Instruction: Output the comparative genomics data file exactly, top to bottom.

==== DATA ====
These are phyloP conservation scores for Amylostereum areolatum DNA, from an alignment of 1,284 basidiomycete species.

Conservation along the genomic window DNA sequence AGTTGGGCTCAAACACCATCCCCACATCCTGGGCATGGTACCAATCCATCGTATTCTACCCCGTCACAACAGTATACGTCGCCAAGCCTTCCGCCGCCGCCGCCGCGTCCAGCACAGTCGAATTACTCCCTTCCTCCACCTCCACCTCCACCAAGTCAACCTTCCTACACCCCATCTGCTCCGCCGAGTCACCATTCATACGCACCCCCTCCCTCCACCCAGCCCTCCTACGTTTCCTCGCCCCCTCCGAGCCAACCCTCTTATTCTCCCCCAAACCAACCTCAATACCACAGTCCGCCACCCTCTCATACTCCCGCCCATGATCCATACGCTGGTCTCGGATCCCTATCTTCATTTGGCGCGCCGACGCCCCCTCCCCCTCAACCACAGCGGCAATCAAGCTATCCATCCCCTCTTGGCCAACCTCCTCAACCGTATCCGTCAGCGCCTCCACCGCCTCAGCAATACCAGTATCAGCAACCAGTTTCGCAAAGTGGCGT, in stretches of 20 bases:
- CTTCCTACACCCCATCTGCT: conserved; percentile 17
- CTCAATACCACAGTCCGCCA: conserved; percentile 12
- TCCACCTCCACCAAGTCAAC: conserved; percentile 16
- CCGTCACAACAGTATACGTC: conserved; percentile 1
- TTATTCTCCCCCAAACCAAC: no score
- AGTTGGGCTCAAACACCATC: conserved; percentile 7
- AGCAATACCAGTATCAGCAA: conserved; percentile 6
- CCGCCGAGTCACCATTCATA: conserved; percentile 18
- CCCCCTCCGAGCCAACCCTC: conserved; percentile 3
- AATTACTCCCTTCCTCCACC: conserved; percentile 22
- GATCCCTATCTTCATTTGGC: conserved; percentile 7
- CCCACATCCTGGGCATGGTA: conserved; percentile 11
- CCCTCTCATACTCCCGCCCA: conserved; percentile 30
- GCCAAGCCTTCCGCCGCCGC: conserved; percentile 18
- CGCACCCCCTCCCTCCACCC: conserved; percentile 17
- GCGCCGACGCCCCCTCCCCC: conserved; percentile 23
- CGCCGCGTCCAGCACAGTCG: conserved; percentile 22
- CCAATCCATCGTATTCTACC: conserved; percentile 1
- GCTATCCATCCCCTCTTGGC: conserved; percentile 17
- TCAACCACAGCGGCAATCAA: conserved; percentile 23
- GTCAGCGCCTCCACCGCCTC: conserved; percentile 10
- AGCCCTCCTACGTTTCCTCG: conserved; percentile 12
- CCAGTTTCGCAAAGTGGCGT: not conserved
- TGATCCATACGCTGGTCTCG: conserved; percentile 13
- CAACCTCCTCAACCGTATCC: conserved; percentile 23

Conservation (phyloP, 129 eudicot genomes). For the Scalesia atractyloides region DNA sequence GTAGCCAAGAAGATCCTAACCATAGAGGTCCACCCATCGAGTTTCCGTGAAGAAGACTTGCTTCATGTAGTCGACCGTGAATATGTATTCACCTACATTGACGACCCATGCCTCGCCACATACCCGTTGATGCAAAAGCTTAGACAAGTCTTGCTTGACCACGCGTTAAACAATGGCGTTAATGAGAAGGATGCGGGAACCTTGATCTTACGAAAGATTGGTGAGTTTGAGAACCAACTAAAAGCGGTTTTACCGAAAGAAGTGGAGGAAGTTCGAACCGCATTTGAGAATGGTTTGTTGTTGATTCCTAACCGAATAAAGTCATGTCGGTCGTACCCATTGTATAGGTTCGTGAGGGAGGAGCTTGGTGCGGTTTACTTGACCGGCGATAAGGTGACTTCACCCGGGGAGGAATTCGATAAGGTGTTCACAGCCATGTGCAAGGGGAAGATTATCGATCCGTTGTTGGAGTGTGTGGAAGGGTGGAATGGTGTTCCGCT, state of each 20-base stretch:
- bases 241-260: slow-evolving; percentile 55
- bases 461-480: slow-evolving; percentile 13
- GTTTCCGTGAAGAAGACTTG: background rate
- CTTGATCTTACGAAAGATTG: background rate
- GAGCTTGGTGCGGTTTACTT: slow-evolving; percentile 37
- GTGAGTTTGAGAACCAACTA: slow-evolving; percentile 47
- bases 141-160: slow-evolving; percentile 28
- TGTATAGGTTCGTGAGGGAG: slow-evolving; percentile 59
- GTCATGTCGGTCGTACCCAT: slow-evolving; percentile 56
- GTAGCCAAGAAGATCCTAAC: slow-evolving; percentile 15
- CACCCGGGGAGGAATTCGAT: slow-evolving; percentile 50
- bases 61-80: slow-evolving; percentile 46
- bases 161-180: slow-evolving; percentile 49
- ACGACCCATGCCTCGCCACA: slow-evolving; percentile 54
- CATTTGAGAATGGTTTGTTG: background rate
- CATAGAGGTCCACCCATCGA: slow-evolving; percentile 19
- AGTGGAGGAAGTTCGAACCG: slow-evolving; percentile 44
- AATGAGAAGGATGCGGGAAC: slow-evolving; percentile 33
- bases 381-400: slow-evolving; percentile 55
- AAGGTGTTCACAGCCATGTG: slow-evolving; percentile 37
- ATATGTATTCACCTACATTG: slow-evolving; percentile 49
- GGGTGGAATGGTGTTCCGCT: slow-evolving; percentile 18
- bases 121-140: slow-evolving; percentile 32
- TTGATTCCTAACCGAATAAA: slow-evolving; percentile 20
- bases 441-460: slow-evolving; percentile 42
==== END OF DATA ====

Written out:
These are phyloP conservation scores for Amylostereum areolatum DNA, from an alignment of 1,284 basidiomycete species.

Conservation along the genomic window DNA sequence AGTTGGGCTCAAACACCATCCCCACATCCTGGGCATGGTACCAATCCATCGTATTCTACCCCGTCACAACAGTATACGTCGCCAAGCCTTCCGCCGCCGCCGCCGCGTCCAGCACAGTCGAATTACTCCCTTCCTCCACCTCCACCTCCACCAAGTCAACCTTCCTACACCCCATCTGCTCCGCCGAGTCACCATTCATACGCACCCCCTCCCTCCACCCAGCCCTCCTACGTTTCCTCGCCCCCTCCGAGCCAACCCTCTTATTCTCCCCCAAACCAACCTCAATACCACAGTCCGCCACCCTCTCATACTCCCGCCCATGATCCATACGCTGGTCTCGGATCCCTATCTTCATTTGGCGCGCCGACGCCCCCTCCCCCTCAACCACAGCGGCAATCAAGCTATCCATCCCCTCTTGGCCAACCTCCTCAACCGTATCCGTCAGCGCCTCCACCGCCTCAGCAATACCAGTATCAGCAACCAGTTTCGCAAAGTGGCGT, in stretches of 20 bases:
- CTTCCTACACCCCATCTGCT: conserved; percentile 17
- CTCAATACCACAGTCCGCCA: conserved; percentile 12
- TCCACCTCCACCAAGTCAAC: conserved; percentile 16
- CCGTCACAACAGTATACGTC: conserved; percentile 1
- TTATTCTCCCCCAAACCAAC: no score
- AGTTGGGCTCAAACACCATC: conserved; percentile 7
- AGCAATACCAGTATCAGCAA: conserved; percentile 6
- CCGCCGAGTCACCATTCATA: conserved; percentile 18
- CCCCCTCCGAGCCAACCCTC: conserved; percentile 3
- AATTACTCCCTTCCTCCACC: conserved; percentile 22
- GATCCCTATCTTCATTTGGC: conserved; percentile 7
- CCCACATCCTGGGCATGGTA: conserved; percentile 11
- CCCTCTCATACTCCCGCCCA: conserved; percentile 30
- GCCAAGCCTTCCGCCGCCGC: conserved; percentile 18
- CGCACCCCCTCCCTCCACCC: conserved; percentile 17
- GCGCCGACGCCCCCTCCCCC: conserved; percentile 23
- CGCCGCGTCCAGCACAGTCG: conserved; percentile 22
- CCAATCCATCGTATTCTACC: conserved; percentile 1
- GCTATCCATCCCCTCTTGGC: conserved; percentile 17
- TCAACCACAGCGGCAATCAA: conserved; percentile 23
- GTCAGCGCCTCCACCGCCTC: conserved; percentile 10
- AGCCCTCCTACGTTTCCTCG: conserved; percentile 12
- CCAGTTTCGCAAAGTGGCGT: not conserved
- TGATCCATACGCTGGTCTCG: conserved; percentile 13
- CAACCTCCTCAACCGTATCC: conserved; percentile 23

Conservation (phyloP, 129 eudicot genomes). For the Scalesia atractyloides region DNA sequence GTAGCCAAGAAGATCCTAACCATAGAGGTCCACCCATCGAGTTTCCGTGAAGAAGACTTGCTTCATGTAGTCGACCGTGAATATGTATTCACCTACATTGACGACCCATGCCTCGCCACATACCCGTTGATGCAAAAGCTTAGACAAGTCTTGCTTGACCACGCGTTAAACAATGGCGTTAATGAGAAGGATGCGGGAACCTTGATCTTACGAAAGATTGGTGAGTTTGAGAACCAACTAAAAGCGGTTTTACCGAAAGAAGTGGAGGAAGTTCGAACCGCATTTGAGAATGGTTTGTTGTTGATTCCTAACCGAATAAAGTCATGTCGGTCGTACCCATTGTATAGGTTCGTGAGGGAGGAGCTTGGTGCGGTTTACTTGACCGGCGATAAGGTGACTTCACCCGGGGAGGAATTCGATAAGGTGTTCACAGCCATGTGCAAGGGGAAGATTATCGATCCGTTGTTGGAGTGTGTGGAAGGGTGGAATGGTGTTCCGCT, state of each 20-base stretch:
- bases 241-260: slow-evolving; percentile 55
- bases 461-480: slow-evolving; percentile 13
- GTTTCCGTGAAGAAGACTTG: background rate
- CTTGATCTTACGAAAGATTG: background rate
- GAGCTTGGTGCGGTTTACTT: slow-evolving; percentile 37
- GTGAGTTTGAGAACCAACTA: slow-evolving; percentile 47
- bases 141-160: slow-evolving; percentile 28
- TGTATAGGTTCGTGAGGGAG: slow-evolving; percentile 59
- GTCATGTCGGTCGTACCCAT: slow-evolving; percentile 56
- GTAGCCAAGAAGATCCTAAC: slow-evolving; percentile 15
- CACCCGGGGAGGAATTCGAT: slow-evolving; percentile 50
- bases 61-80: slow-evolving; percentile 46
- bases 161-180: slow-evolving; percentile 49
- ACGACCCATGCCTCGCCACA: slow-evolving; percentile 54
- CATTTGAGAATGGTTTGTTG: background rate
- CATAGAGGTCCACCCATCGA: slow-evolving; percentile 19
- AGTGGAGGAAGTTCGAACCG: slow-evolving; percentile 44
- AATGAGAAGGATGCGGGAAC: slow-evolving; percentile 33
- bases 381-400: slow-evolving; percentile 55
- AAGGTGTTCACAGCCATGTG: slow-evolving; percentile 37
- ATATGTATTCACCTACATTG: slow-evolving; percentile 49
- GGGTGGAATGGTGTTCCGCT: slow-evolving; percentile 18
- bases 121-140: slow-evolving; percentile 32
- TTGATTCCTAACCGAATAAA: slow-evolving; percentile 20
- bases 441-460: slow-evolving; percentile 42